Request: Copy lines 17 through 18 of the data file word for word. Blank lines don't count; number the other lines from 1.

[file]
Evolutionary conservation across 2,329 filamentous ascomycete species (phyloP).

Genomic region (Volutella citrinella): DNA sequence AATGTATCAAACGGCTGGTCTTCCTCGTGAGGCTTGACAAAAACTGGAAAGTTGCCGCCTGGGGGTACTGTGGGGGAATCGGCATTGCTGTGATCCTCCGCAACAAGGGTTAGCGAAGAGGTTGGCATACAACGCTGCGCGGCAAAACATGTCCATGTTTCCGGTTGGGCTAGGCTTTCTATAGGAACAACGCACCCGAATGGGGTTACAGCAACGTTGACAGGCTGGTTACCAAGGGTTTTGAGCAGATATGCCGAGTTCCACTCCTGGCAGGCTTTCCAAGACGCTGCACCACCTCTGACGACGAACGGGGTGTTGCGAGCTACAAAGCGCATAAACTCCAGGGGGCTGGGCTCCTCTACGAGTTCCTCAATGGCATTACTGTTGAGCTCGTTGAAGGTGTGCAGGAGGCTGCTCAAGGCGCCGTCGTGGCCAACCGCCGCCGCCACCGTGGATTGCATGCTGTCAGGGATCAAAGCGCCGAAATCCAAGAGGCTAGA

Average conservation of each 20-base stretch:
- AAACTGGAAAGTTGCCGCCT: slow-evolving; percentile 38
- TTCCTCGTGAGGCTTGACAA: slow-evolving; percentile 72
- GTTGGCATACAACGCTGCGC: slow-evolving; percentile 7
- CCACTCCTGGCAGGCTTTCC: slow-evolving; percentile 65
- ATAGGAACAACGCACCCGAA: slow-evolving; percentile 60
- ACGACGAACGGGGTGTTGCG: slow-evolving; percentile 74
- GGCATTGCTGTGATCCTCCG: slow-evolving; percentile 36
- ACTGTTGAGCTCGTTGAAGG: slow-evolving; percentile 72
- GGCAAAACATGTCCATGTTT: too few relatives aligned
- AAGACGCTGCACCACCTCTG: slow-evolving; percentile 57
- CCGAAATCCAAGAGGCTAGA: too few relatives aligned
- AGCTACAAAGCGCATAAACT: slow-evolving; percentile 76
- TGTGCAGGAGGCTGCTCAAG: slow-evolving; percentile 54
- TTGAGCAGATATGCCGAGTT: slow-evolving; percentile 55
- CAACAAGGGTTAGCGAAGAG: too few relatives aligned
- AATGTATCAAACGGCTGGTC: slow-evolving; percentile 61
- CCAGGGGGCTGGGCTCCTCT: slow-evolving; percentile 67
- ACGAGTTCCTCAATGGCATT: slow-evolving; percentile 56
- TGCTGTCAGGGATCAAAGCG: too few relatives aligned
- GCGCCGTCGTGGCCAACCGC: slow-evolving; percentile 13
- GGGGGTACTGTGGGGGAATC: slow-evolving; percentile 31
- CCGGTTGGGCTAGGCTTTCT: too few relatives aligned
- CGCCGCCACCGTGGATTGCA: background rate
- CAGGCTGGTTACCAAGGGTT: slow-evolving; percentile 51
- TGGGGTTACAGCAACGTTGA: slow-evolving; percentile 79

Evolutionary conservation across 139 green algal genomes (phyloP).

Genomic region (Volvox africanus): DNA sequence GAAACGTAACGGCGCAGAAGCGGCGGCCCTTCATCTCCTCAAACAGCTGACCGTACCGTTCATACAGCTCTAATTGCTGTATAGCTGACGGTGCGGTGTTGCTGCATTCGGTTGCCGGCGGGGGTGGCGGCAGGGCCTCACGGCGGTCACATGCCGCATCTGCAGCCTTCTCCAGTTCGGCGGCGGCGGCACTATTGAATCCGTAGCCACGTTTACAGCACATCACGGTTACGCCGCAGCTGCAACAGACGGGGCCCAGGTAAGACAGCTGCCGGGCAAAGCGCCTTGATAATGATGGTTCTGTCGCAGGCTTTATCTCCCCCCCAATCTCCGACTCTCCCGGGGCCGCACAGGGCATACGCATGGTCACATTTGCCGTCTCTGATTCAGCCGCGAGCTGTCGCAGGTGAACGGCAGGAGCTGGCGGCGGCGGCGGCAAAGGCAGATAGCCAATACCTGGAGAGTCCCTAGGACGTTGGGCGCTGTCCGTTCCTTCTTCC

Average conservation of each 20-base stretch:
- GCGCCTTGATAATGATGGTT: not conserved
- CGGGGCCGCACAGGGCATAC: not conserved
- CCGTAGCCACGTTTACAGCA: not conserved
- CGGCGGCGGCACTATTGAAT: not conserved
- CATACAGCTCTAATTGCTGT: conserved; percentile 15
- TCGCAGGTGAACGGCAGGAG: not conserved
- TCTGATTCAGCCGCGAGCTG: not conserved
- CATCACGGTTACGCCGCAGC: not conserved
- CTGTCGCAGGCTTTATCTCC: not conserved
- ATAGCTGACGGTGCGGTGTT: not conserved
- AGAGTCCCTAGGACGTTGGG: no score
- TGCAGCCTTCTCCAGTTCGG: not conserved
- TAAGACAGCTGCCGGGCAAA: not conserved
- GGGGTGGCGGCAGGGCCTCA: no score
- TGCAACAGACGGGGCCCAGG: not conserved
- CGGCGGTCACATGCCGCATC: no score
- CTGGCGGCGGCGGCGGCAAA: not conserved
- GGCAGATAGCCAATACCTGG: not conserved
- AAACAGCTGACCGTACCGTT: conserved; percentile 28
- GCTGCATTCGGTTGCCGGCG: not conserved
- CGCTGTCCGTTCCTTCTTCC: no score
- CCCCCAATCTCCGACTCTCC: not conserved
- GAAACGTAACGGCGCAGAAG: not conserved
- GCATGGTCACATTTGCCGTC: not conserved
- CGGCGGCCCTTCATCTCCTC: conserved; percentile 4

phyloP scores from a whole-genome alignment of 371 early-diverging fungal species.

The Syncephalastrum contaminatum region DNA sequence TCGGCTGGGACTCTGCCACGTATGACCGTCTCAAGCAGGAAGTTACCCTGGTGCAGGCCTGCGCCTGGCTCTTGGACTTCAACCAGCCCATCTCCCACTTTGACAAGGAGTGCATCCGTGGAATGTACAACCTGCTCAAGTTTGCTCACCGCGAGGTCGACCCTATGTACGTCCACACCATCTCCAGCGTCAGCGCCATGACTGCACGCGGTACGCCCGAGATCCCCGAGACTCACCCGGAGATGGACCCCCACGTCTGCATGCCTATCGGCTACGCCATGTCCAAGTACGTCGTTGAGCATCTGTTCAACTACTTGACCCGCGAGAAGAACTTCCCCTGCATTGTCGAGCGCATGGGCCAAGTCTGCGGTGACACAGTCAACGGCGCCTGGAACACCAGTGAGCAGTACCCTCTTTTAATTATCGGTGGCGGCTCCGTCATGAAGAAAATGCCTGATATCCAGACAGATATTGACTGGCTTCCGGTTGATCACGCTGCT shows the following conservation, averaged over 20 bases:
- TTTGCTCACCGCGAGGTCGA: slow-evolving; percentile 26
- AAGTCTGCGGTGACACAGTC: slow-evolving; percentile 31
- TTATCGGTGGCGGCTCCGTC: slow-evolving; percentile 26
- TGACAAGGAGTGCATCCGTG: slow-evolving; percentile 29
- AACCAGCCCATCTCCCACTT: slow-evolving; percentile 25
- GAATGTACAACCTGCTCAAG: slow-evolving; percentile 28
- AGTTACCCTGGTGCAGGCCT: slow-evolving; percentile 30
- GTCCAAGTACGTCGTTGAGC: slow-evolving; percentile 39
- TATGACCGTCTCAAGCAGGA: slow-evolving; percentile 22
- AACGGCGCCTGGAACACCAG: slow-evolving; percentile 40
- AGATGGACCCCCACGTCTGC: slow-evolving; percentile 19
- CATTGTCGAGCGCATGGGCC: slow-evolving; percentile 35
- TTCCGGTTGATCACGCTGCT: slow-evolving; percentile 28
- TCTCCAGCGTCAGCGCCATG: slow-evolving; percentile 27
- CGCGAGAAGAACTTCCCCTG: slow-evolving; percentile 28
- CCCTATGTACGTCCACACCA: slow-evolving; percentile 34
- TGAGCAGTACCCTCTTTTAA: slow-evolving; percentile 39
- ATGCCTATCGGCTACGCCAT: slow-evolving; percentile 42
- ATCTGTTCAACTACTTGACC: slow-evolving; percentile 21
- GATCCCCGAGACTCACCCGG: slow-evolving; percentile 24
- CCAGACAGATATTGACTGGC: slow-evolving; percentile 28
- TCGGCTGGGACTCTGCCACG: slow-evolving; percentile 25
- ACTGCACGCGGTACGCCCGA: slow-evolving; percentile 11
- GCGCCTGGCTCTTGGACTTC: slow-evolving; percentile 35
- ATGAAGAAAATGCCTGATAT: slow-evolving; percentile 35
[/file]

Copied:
- TTGAGCAGATATGCCGAGTT: slow-evolving; percentile 55
- CAACAAGGGTTAGCGAAGAG: too few relatives aligned